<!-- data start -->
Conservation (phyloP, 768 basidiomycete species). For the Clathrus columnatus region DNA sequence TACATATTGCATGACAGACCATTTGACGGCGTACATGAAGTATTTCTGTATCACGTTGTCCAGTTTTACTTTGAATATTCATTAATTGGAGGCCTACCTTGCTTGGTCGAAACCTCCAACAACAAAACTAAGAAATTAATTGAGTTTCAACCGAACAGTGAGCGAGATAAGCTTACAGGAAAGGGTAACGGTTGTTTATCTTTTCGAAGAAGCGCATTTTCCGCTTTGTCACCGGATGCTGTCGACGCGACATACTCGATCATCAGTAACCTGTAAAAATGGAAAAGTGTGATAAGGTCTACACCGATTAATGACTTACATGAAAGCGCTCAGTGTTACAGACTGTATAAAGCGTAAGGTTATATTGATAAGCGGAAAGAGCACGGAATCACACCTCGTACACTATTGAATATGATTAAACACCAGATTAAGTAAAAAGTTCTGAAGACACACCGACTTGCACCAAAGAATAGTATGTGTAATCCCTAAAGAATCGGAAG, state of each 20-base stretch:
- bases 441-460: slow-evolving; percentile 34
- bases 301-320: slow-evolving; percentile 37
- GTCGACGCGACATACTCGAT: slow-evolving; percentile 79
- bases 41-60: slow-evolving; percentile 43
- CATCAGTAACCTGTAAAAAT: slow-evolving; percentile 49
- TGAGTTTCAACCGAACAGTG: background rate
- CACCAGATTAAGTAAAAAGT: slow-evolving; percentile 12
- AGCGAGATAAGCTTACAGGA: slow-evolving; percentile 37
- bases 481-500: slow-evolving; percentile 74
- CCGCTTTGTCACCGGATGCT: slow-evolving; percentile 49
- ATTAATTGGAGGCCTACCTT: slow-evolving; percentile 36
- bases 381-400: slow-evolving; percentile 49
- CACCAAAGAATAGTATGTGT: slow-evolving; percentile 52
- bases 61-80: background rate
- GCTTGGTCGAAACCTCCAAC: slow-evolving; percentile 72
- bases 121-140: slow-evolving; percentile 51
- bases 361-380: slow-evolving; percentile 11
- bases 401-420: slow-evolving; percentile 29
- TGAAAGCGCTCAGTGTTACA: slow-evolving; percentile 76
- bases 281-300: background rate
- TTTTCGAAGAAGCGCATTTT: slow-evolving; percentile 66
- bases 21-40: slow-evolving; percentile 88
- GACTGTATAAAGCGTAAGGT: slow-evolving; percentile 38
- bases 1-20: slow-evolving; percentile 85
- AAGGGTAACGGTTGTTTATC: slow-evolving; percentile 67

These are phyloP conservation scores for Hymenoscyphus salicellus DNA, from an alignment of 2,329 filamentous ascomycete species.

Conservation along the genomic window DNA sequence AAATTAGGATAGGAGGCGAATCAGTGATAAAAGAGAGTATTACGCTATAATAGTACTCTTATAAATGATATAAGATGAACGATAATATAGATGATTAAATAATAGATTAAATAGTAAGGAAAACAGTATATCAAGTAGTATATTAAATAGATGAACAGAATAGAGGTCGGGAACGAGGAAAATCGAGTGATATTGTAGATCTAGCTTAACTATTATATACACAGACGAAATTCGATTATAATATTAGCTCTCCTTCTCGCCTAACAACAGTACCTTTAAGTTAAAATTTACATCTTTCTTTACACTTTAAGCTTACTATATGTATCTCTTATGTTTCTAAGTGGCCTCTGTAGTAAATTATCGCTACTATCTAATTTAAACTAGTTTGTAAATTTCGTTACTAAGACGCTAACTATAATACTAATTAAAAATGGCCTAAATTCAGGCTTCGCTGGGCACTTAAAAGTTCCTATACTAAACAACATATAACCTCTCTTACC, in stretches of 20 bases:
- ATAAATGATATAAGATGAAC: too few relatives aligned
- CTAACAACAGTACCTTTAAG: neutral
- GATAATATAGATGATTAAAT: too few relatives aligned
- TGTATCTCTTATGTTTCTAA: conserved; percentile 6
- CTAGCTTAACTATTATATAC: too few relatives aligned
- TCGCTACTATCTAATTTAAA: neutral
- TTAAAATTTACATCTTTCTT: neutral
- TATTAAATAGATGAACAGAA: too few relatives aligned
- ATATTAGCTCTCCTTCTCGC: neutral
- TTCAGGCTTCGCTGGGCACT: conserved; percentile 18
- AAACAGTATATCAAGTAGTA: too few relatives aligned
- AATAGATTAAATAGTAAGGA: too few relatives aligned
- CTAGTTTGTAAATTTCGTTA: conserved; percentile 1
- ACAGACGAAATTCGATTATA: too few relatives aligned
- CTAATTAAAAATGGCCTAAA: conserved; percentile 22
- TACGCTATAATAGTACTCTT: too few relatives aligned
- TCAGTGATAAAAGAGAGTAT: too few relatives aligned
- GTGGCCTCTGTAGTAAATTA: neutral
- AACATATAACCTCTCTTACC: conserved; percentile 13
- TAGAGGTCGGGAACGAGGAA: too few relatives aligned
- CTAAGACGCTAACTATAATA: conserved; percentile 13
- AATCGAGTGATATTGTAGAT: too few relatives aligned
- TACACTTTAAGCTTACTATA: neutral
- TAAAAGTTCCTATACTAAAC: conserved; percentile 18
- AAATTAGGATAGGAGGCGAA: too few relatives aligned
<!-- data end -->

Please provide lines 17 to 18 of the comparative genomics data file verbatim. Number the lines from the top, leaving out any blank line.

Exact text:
- bases 121-140: slow-evolving; percentile 51
- bases 361-380: slow-evolving; percentile 11